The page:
Peter Beinart wrote an article for the Daily Beast heralding Bill de Blasio's victory in the New York Democratic mayoral primary as the "rise of the new new left." It describes Americans aged 18 to 30 as "Millennials" and claims, "unlike older Americans, who favor capitalism over socialism by roughly 25 points, Millennials, narrowly, favor socialism."
The Beinart article has attracted a lot of attention. Paul Krugman mentioned it and linked to it in his New York Times column. Ezra Klein, who writes for the Washington Post and Bloomberg, tweeted a link to it, as did The New Republic magazine's Jonathan Cohn.
Mr. Beinart helpfully provided a hyperlink to the Pew Poll purporting to show that Millennials "favor socialism." In fact the poll shows nothing of the sort. The poll didn't ask, "If you had to choose between capitalism and socialism, which system would you choose?" Instead, it asked, "do you have a positive or a negative reaction to the word..." The survey found that of the 18 to 29 year olds, 46% had a positive reaction to capitalism and 47% had a negative reaction. Socialism got a 49% positive reaction and a 43% negative reaction for the same age group. In the same survey, the word "libertarian" got a 50% positive, 28% negative reaction. The survey asked only about capitalism, not "free enterprise" or other more friendly-sounding descriptions of capitalism.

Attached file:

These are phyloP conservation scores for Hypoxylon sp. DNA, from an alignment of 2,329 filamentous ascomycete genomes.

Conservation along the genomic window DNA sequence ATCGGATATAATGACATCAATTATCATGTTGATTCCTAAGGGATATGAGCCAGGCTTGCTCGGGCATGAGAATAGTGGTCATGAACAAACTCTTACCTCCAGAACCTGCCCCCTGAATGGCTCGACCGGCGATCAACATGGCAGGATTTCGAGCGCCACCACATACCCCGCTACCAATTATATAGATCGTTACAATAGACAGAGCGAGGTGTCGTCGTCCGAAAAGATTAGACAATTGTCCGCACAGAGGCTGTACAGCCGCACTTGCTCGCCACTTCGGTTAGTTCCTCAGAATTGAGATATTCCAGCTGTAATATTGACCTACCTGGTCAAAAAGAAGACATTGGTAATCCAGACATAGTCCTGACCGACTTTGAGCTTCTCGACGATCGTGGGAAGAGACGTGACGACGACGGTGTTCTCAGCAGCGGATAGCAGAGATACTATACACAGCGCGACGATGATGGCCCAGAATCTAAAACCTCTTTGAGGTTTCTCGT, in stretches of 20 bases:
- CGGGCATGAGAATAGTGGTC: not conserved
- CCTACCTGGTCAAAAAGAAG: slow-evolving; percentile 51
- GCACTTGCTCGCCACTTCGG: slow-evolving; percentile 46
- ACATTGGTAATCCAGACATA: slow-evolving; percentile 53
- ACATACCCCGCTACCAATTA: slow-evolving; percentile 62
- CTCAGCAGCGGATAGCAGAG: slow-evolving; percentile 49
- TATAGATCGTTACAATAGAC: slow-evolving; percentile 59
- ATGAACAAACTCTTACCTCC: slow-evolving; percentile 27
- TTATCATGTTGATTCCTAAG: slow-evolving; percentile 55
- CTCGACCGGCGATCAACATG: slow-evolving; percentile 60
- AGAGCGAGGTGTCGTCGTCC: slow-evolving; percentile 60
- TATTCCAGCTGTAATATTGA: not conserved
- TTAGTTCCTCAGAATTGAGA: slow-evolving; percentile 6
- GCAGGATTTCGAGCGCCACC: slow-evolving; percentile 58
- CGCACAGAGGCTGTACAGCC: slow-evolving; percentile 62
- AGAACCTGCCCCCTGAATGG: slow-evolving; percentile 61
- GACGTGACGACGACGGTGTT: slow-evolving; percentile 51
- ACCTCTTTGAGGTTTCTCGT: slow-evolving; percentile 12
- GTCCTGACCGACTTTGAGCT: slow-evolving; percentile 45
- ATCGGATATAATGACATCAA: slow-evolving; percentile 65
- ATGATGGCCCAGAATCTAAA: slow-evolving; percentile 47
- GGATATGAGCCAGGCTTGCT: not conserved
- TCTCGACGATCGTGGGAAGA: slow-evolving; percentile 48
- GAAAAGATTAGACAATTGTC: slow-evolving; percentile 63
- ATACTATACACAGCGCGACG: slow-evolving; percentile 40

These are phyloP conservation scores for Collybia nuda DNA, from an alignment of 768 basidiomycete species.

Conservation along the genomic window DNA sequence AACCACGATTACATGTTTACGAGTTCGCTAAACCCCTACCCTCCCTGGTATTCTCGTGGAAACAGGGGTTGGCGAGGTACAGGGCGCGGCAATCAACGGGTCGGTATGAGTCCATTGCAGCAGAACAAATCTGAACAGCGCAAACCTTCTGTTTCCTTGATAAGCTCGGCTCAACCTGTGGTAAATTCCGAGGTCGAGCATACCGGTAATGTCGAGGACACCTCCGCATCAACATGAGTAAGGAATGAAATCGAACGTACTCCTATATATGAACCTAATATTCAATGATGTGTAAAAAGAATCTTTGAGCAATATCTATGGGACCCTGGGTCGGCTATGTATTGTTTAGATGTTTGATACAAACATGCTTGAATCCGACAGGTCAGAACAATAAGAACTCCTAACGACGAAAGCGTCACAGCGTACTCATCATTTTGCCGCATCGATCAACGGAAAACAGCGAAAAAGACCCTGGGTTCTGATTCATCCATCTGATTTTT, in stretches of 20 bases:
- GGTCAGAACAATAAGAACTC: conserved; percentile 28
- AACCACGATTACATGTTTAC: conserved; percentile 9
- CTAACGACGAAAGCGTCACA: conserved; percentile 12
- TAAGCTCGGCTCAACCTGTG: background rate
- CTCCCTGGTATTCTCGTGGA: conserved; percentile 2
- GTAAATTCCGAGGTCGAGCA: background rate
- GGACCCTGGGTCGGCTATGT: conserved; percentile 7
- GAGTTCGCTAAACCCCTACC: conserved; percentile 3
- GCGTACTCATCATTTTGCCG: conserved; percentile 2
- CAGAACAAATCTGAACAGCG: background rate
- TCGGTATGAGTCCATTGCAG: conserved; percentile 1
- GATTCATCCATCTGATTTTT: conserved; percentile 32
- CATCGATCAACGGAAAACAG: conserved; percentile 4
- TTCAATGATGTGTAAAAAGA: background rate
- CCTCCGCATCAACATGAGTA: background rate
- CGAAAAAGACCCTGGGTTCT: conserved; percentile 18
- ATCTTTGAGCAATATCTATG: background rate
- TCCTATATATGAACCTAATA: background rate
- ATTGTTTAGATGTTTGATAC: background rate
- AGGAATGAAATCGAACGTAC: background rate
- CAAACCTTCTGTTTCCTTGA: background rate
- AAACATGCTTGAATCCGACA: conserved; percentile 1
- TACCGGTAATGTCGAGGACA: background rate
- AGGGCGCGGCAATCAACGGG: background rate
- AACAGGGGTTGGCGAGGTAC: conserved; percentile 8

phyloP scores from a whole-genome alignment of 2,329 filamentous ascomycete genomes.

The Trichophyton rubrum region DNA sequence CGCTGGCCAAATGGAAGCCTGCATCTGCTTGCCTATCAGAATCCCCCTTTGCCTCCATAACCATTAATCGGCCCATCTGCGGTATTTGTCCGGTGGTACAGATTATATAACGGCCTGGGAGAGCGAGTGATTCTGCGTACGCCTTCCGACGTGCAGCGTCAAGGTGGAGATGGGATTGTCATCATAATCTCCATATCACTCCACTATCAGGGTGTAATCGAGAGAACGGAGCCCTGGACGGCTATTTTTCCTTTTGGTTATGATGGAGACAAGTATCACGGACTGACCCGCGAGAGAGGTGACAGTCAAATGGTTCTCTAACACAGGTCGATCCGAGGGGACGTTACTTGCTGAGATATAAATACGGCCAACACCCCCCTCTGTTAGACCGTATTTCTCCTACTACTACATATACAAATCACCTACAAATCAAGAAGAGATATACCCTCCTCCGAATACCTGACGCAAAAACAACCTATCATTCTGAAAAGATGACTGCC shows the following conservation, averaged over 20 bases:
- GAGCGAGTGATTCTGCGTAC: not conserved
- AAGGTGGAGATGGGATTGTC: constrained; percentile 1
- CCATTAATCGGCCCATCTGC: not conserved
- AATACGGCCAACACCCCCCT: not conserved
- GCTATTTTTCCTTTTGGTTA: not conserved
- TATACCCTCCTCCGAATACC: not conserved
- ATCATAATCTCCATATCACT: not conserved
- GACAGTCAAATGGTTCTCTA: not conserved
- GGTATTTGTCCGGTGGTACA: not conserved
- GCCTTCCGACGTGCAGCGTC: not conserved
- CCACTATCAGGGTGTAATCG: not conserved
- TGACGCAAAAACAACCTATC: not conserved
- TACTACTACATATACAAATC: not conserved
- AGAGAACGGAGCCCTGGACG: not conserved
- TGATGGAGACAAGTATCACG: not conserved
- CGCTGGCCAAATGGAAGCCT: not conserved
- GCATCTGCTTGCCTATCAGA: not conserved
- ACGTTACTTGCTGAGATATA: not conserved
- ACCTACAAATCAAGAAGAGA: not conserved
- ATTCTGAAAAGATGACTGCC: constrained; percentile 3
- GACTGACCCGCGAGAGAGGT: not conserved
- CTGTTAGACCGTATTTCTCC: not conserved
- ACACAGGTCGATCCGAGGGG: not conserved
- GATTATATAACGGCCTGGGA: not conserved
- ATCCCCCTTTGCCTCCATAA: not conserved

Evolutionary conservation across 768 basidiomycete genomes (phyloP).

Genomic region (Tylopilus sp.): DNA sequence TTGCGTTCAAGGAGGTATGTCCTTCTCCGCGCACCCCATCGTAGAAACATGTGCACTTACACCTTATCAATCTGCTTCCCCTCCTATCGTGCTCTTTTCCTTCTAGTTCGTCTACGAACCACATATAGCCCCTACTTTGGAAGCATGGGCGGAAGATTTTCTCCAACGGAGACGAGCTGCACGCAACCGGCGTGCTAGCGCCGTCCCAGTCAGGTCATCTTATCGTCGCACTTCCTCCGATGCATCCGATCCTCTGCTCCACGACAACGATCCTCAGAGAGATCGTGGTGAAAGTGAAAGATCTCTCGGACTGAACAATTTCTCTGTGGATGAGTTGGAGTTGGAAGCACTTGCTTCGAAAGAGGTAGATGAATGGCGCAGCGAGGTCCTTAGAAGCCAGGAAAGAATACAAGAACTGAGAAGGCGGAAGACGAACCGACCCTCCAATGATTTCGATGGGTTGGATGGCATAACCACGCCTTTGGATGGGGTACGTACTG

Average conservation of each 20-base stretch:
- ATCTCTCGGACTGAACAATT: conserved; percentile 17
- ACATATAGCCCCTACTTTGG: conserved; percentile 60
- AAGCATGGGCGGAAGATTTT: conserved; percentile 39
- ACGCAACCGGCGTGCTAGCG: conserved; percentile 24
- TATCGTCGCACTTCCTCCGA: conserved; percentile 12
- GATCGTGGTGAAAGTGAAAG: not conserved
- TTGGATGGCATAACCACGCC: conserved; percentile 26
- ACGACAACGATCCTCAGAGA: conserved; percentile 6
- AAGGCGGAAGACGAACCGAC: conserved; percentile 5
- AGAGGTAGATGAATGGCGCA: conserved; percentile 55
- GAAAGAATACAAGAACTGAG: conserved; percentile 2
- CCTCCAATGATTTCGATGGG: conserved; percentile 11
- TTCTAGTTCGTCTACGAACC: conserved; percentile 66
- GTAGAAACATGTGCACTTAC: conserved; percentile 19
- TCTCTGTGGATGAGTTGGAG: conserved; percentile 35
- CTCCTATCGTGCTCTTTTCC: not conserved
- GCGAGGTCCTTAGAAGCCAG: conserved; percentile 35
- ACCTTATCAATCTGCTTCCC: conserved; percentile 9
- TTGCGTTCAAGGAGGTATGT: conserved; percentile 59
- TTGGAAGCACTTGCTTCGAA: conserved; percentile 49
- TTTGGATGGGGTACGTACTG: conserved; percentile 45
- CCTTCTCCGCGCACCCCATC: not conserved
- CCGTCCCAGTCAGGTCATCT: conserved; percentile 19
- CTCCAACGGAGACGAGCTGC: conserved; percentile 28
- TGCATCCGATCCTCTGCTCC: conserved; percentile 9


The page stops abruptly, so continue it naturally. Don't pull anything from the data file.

But here's the kicker — the margin of sampling error for the entire poll is plus or minus 3.5 percentage points, while for smaller subgroups, such as independents, Republicans, or Democrats, the margin of sampling error is between 5 and 6.5 percentage points. The poll doesn't provide the margin of sampling error for Millennials, saying only that it is "available upon request." I put a request in this morning by calling Pew; I am still waiting to hear back. But I bet it is even larger than 6.5 percentage points; in other words, that difference between the 46 percent who are positive toward capitalism and the 49 percent who are positive toward socialism is statistically insignificant. That's why, in its own narrative of the poll's findings, Pew steers clear of Mr. Beinart's language about favoring socialism and states instead, "People under 30 are divided in their views of both capitalism and socialism."
Update: I did hear back this afternoon from the director of survey research at Pew, Scott Keeter, who said the survey at issue interviewed 223 respondents who were between 18 and 29, and that the margin of sampling error for that subgroup was 7.6 percentage points. As for the difference between how the members of the subgroup viewed socialism and capitalism, "That difference is not statistically significant," he said. "That's why we described the age group as being divided on the question."